The Chronicles of Narnia and The Screwtape Letters by C.S. Lewis have been on my “to read” list for quite some time, however, after recently running across a copy of Mere Christianity, I decided to delve into it first.
From a series of Lewis’s BBC radio broadcasts during the Second World War, Mere Christianity was first published as 3 books – The Case for Christianity, Christian Behavior, and Beyond Personality. Lewis “tweaked” the written versions to re-publicize his messages through a different medium (i.e. without voice inflection, volume, etc.) resulting in the creation of the classic Mere Christianity.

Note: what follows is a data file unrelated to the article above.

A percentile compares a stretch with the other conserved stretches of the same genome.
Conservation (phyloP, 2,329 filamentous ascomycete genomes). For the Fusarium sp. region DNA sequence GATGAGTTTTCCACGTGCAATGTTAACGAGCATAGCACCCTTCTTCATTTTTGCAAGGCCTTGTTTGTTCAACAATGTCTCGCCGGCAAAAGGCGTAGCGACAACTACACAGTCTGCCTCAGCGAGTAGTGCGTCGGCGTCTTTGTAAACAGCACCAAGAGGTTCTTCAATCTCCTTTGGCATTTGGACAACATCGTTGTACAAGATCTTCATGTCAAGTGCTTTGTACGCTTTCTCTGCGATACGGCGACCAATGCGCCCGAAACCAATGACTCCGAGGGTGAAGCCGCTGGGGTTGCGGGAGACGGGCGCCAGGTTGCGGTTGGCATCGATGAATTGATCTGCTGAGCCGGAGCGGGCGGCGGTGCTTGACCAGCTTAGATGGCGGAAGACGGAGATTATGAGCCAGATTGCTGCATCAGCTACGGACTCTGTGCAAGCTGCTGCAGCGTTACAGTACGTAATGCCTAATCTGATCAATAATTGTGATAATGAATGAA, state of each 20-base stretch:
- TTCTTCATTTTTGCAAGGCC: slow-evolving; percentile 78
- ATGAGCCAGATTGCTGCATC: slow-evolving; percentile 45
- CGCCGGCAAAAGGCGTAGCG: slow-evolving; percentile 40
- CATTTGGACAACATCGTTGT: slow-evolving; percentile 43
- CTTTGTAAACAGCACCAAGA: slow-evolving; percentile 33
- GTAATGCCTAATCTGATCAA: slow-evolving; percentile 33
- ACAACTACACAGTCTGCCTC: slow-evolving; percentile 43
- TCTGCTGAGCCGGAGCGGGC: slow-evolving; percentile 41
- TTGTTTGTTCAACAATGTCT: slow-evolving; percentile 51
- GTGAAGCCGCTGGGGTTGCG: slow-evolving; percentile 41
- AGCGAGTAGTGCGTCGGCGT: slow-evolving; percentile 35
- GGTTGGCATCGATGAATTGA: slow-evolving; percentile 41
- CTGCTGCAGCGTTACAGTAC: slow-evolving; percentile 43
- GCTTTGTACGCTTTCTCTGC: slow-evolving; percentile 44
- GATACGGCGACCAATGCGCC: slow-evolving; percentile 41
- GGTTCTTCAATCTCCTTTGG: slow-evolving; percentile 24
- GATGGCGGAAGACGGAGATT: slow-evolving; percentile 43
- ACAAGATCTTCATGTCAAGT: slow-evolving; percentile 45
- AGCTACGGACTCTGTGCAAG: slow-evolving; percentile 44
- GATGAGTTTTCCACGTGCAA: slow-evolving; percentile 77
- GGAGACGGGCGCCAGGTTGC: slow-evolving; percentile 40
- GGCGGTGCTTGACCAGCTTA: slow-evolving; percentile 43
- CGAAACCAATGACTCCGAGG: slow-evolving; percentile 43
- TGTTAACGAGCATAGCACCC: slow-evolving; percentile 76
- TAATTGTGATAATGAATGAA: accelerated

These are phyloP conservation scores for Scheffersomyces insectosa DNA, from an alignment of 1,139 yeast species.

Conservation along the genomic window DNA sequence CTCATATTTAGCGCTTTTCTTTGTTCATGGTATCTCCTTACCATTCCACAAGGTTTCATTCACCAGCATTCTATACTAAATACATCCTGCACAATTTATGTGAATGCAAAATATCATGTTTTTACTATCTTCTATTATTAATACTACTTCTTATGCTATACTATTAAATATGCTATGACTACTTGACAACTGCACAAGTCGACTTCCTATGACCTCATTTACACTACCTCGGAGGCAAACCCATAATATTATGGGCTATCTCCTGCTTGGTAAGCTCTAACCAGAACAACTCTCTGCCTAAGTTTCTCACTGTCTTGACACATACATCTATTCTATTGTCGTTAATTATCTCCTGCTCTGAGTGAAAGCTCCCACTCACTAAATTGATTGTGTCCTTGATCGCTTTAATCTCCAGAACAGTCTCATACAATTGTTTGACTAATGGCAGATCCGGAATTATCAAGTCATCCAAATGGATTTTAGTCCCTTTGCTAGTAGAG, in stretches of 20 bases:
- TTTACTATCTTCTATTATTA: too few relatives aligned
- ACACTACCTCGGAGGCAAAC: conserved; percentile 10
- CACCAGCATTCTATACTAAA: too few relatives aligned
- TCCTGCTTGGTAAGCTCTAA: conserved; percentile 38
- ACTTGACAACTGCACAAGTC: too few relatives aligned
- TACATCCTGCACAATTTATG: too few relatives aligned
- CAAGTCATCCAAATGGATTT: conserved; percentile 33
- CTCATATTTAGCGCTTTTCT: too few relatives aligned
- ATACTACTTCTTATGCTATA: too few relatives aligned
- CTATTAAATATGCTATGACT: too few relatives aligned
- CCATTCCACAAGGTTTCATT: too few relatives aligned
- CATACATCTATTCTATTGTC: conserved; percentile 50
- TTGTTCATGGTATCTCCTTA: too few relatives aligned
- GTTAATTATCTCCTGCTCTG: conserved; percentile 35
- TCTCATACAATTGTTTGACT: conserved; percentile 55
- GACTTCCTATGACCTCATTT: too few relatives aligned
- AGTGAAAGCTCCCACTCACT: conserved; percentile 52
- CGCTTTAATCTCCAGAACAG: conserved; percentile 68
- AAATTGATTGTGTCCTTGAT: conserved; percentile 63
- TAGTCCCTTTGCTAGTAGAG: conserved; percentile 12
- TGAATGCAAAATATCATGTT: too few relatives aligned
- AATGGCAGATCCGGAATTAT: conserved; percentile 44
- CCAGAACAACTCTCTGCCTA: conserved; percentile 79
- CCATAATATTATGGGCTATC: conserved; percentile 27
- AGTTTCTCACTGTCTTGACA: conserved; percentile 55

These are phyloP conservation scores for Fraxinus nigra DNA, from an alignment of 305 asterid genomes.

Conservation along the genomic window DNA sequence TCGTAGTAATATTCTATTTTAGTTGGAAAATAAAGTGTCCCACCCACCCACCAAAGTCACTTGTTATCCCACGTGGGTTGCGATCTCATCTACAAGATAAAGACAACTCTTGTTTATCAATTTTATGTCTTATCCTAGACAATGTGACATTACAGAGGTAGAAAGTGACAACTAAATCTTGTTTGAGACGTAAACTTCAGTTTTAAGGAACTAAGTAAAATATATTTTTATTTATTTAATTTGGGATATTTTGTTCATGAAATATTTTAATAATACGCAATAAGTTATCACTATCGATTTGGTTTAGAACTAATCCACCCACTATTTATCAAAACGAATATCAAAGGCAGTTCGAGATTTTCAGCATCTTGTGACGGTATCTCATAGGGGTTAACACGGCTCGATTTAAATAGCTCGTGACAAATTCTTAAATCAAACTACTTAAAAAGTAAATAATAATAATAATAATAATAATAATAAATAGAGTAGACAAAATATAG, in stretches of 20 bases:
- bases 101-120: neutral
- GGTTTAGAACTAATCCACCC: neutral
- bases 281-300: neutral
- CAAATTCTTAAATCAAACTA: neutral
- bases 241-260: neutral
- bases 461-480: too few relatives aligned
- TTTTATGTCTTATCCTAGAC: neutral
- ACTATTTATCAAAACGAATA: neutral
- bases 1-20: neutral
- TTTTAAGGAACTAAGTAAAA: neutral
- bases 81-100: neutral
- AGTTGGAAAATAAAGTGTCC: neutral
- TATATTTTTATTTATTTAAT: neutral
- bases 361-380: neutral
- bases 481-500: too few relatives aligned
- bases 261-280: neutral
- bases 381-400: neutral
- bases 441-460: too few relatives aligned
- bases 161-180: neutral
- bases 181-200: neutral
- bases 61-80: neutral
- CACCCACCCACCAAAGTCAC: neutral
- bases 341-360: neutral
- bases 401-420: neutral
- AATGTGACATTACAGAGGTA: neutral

My rating: 3 of 5 stars
The beginning pages show interesting angles and aspects of looking at reality but as the text went on, it seemed to have led into circles. After listening to the narratives, the written version was more clear and concise than the oral representation – in my opinion. Lewis does make the reader look at things in a different light and provokes one to think about the universe in greater depth, though perhaps too much.
This being my first experience with the writings of C.S. Lewis, I can certainly understand how he is included in the ranks of classic authors of the twentieth century.